sanitized_object = object.gsub(/\]\[|[^-a-zA-Z0-9:.]/, "_").sub(/_$/, "")
        sanitized_method = method.to_s.sub(/\?$/,"")
        (completion_options[:skip_style] ? "" : auto_complete_stylesheet) +
        text_field(object, method, tag_options) +
        content_tag("div", "", :id => "#{sanitized_object}_#{sanitized_method}_auto_complete", :class => "auto_complete") +
        auto_complete_field("#{sanitized_object}_#{sanitized_method}", { :url => { :action => "auto_complete_for_#{sanitized_object}_#{sanitized_method}" } }.update(completion_options))

    class FormBuilder
      def text_field_with_auto_complete(method, tag_options = {}, completion_options = {})
        @template.text_field_with_auto_complete_mod(@object_name, method,
          objectify_options(tag_options), completion_options)

Don't forget to include the file in your environment.rb. If you see any bugs or know of a better way (I couldn't find any solutions on the web), please let me know.

Auto expanding textarea in Opera and Konqueror

By Aleksey on

I recently had to make an auto expanding textarea for a web application and when it came to Opera, I couldn't find a working solution. The most common way of making the textarea to auto expand is to compare the offsetHeight or clientHeight of the textarea with the scrollHeight. This works fine in IE, Firefox, and Safari (and even allows auto shrinking in IE) but not in Opera or Konqueror. Some solutions I found divided the number of characters by the number of rows and and cols in the textarea. The problem with this is that many people don't type everything on one line, so it won't accurately measure how many lines there are.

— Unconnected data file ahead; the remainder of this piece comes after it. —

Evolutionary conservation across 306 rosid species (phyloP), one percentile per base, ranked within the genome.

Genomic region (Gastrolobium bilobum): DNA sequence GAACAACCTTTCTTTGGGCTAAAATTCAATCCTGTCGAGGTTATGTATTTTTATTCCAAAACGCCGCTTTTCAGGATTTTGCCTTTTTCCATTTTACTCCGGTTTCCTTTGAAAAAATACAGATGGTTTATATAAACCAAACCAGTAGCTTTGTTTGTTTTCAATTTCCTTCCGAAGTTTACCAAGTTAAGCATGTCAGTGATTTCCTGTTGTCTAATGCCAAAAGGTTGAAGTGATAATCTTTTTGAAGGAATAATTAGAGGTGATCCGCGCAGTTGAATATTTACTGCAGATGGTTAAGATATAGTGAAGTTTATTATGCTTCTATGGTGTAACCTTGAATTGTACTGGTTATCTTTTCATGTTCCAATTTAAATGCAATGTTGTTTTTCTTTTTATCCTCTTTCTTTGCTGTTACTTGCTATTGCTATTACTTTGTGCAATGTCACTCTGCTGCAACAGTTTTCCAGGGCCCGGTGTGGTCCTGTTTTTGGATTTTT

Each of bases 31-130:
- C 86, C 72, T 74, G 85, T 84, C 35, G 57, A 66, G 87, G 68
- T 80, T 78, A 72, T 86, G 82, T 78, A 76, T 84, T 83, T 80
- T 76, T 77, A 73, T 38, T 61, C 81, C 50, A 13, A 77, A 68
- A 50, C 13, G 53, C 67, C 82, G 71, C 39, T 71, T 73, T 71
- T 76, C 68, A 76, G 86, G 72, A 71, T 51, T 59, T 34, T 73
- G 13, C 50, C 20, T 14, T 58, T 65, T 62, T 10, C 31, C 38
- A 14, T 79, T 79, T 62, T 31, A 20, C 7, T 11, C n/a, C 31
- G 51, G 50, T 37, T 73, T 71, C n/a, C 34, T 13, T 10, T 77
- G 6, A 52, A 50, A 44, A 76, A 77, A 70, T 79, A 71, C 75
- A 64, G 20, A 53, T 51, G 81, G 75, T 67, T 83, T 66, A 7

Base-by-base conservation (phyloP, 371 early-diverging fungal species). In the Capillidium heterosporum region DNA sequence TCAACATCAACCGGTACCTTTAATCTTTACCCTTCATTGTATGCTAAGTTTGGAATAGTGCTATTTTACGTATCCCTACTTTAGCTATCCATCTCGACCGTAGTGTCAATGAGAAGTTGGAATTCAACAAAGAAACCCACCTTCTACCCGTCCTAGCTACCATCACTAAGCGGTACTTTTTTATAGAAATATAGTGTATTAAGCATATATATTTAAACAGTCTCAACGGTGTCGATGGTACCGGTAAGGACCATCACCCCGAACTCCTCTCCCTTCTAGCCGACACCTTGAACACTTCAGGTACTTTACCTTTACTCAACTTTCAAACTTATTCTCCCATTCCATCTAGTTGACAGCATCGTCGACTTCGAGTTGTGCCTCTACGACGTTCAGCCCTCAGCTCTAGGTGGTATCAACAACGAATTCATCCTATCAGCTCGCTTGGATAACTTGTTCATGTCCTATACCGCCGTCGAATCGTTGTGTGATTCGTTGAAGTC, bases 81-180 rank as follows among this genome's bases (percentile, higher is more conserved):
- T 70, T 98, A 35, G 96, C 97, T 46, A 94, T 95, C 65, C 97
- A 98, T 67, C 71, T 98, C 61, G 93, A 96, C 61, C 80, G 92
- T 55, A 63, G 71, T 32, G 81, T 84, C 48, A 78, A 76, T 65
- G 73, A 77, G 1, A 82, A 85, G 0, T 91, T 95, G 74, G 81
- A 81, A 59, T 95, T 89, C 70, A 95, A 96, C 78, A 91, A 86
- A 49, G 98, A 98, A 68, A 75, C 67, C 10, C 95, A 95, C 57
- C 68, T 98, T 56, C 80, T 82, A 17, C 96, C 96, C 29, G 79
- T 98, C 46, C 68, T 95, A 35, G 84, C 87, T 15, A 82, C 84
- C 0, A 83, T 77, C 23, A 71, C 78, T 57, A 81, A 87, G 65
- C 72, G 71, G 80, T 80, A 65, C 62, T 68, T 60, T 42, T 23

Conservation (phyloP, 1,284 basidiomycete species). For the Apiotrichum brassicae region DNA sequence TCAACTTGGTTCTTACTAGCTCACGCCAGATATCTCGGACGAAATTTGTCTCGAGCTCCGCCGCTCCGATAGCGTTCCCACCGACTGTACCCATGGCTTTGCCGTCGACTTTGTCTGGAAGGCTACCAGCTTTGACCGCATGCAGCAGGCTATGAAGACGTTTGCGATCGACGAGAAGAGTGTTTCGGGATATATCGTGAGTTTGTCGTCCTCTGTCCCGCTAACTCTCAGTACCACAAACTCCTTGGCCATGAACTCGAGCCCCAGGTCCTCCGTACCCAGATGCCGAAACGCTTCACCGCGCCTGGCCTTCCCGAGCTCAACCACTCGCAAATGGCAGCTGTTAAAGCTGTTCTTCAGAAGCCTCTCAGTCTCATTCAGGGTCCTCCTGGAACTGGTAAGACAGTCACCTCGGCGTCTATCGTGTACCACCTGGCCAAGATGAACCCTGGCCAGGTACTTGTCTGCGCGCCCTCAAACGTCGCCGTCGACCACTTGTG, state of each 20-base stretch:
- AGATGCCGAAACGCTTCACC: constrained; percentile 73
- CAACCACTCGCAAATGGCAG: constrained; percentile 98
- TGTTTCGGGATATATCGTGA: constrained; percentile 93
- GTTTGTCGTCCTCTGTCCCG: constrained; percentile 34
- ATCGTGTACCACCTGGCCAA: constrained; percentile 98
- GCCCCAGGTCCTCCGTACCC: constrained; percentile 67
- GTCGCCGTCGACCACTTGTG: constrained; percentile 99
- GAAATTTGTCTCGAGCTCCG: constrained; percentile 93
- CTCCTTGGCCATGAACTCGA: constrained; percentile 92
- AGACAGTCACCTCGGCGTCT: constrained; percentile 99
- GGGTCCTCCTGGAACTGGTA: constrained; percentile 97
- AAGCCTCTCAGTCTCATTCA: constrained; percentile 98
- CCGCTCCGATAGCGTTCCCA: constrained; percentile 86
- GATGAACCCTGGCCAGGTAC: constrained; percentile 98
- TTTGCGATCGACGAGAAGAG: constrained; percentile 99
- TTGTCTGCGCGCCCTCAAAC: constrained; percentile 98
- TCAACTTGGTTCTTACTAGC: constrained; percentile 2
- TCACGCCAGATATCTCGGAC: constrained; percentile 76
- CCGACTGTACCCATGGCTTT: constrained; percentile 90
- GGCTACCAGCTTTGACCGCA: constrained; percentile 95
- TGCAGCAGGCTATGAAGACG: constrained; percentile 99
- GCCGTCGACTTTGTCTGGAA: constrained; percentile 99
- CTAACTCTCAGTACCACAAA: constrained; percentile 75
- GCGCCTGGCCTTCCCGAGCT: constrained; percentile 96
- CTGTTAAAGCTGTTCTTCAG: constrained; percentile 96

After thinking about both of those solutions, I decided to write my own, which calculates the number of lines based on how many newline characters are in the text and whether or not each line has more characters than the number of cols. There is however one catch: for the word wrap to work when there are as many characters in a line as there are cols in the textarea, the font has to be monospace, otherwise the script will not work reliably. So, without futher ado, here's the basic code:

<textarea rows="10" cols="40" onkeyup="adjustRows(this);"></textarea>
function adjustRows(ta) {
    while(ta.scrollHeight > ta.offsetHeight) //I use offsetHeight rather than clientHeight because scrollHeight is always bigger than clientHeight in Opera on textareas

function adjustRows2(ta) {
    if (window.opera || navigator.vendor.indexOf("KDE") > -1) { //detects Opera or Konqueror
        var lines = ta.value.split("\n");
        var linecount = lines.length;
        for (var line in lines)
            linecount += parseInt(lines[line].length / ta.cols);
        if (linecount > ta.rows)
            ta.rows = linecount + 1;

Auto shrinking is also possible in IE, Opera, and Konqueror and horizontal expanding is possible in Firefox, Opera, and Konqueror. If anyone ever uses that, I can post it too. Note: The script is not perfect, and doesn't calculate 100% acurately, but so far it's the most reliable script for auto expanding a textarea in Opera I know of.

Water is NOT always wet

By Aleksey on